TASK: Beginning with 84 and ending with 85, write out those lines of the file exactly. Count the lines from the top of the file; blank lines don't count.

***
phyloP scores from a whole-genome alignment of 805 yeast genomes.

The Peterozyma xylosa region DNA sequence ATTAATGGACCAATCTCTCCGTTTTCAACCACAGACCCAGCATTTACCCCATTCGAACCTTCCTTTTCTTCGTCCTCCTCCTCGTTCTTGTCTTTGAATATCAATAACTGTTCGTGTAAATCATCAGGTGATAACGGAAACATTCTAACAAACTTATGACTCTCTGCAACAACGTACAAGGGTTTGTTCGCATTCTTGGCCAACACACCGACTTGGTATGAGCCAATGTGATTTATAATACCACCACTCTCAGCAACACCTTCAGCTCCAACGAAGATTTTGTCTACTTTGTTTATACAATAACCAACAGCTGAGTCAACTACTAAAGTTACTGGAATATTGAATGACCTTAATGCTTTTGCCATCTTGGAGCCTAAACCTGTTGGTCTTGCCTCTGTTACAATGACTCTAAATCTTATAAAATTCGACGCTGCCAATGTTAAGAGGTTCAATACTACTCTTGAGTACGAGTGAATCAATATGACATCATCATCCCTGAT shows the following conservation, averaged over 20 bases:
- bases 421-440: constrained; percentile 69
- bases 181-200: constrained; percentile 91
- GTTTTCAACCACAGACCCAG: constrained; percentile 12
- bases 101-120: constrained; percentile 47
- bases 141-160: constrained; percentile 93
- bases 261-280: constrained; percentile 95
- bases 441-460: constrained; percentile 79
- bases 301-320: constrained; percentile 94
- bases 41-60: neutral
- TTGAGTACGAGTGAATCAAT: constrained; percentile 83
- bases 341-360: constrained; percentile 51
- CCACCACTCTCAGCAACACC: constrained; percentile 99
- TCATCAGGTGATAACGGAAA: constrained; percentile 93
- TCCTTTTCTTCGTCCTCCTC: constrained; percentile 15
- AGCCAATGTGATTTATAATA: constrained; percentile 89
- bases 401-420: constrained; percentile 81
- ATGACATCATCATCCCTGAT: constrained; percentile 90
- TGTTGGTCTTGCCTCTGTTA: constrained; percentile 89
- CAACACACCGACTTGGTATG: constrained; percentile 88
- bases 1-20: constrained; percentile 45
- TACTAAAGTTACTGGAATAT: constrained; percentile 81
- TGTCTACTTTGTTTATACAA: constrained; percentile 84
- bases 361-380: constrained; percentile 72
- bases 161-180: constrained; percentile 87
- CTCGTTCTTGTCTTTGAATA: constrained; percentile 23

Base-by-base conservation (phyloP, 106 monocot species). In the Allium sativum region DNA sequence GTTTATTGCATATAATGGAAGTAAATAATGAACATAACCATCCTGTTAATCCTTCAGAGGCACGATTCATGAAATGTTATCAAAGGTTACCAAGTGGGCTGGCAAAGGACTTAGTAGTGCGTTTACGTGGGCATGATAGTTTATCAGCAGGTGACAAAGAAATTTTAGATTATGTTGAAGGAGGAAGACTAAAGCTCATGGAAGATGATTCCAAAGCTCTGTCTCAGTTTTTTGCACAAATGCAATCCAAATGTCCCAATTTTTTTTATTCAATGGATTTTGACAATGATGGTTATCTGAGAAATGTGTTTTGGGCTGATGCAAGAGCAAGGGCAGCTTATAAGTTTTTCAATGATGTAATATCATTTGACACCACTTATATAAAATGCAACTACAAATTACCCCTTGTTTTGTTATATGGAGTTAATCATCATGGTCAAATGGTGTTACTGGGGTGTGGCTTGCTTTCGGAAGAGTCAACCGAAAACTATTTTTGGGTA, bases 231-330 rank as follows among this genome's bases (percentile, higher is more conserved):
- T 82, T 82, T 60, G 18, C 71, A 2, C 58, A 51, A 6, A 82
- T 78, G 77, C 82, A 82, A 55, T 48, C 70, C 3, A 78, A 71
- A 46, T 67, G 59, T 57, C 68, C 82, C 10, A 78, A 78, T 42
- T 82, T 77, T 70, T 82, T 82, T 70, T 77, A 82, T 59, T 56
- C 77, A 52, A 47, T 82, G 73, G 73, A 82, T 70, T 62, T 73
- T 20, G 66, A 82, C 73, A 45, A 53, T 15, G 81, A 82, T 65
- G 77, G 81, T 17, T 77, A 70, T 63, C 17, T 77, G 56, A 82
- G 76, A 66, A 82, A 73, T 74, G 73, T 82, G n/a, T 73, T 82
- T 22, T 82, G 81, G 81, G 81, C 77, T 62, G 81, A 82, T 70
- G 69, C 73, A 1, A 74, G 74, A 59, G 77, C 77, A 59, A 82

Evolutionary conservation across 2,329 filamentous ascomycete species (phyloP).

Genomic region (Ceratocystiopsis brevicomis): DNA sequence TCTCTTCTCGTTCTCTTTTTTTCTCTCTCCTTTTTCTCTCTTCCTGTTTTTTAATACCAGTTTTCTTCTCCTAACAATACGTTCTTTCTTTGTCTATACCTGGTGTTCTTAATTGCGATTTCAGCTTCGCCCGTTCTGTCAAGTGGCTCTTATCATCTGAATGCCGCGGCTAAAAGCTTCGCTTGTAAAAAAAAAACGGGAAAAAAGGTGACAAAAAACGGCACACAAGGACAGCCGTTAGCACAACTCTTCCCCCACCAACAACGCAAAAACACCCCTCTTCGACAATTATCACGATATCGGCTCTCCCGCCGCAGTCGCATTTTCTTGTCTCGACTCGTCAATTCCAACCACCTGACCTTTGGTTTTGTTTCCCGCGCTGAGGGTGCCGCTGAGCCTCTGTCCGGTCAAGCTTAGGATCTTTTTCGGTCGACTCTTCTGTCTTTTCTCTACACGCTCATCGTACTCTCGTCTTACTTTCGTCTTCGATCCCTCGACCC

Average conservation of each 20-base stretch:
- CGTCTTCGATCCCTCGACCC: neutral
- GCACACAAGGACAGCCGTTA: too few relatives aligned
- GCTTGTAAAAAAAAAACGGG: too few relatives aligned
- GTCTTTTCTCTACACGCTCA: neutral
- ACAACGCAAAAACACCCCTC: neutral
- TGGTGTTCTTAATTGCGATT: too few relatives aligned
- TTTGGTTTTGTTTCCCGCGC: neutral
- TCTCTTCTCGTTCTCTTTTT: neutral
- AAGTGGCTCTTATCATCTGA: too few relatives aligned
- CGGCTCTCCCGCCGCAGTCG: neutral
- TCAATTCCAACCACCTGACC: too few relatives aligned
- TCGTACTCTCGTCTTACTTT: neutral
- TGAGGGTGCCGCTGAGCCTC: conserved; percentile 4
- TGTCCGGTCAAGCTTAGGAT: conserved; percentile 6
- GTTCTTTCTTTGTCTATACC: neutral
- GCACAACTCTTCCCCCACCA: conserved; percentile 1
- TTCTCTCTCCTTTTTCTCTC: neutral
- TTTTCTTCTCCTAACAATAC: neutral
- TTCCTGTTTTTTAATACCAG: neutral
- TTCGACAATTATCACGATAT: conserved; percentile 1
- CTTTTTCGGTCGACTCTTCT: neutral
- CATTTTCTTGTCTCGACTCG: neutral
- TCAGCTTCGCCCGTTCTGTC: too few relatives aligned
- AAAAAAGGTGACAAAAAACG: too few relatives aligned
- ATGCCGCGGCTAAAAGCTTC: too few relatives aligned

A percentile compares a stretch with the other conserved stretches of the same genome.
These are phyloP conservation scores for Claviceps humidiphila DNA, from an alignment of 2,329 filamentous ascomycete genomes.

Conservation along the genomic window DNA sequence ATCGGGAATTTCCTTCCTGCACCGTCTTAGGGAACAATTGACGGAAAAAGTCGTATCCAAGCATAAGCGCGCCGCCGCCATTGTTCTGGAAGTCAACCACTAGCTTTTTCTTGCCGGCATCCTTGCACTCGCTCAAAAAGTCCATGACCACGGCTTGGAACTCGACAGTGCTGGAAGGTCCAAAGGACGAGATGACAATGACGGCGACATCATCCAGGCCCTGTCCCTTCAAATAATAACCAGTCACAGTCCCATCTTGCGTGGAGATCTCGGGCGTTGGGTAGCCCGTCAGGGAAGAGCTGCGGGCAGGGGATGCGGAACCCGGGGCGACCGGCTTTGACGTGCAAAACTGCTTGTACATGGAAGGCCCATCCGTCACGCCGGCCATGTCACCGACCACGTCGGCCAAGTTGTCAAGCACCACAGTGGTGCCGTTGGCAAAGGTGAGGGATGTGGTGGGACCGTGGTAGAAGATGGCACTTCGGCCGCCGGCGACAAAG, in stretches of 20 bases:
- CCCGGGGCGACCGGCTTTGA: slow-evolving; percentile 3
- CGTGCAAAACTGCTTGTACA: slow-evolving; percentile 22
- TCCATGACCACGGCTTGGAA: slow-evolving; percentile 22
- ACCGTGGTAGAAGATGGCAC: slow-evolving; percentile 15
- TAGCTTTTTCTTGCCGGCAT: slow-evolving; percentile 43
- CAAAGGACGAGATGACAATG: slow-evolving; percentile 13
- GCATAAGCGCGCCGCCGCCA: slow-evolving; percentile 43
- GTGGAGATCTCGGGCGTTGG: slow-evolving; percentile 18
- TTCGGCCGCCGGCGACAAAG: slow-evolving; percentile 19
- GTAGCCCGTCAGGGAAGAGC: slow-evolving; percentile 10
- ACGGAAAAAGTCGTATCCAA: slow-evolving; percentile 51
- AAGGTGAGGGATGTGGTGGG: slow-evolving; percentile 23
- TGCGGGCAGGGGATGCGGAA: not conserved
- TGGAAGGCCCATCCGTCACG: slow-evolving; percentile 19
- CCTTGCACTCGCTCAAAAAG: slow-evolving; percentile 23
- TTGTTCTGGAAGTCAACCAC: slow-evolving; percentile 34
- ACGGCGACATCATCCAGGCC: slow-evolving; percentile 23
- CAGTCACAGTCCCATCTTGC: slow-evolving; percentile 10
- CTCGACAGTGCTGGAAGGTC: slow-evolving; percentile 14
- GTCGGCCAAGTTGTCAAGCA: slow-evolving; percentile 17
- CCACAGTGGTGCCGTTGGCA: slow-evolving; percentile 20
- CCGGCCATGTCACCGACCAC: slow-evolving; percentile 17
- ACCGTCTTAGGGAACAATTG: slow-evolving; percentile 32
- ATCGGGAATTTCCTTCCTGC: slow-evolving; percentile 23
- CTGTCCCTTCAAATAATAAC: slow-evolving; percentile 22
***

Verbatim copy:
- CCTTGCACTCGCTCAAAAAG: slow-evolving; percentile 23
- TTGTTCTGGAAGTCAACCAC: slow-evolving; percentile 34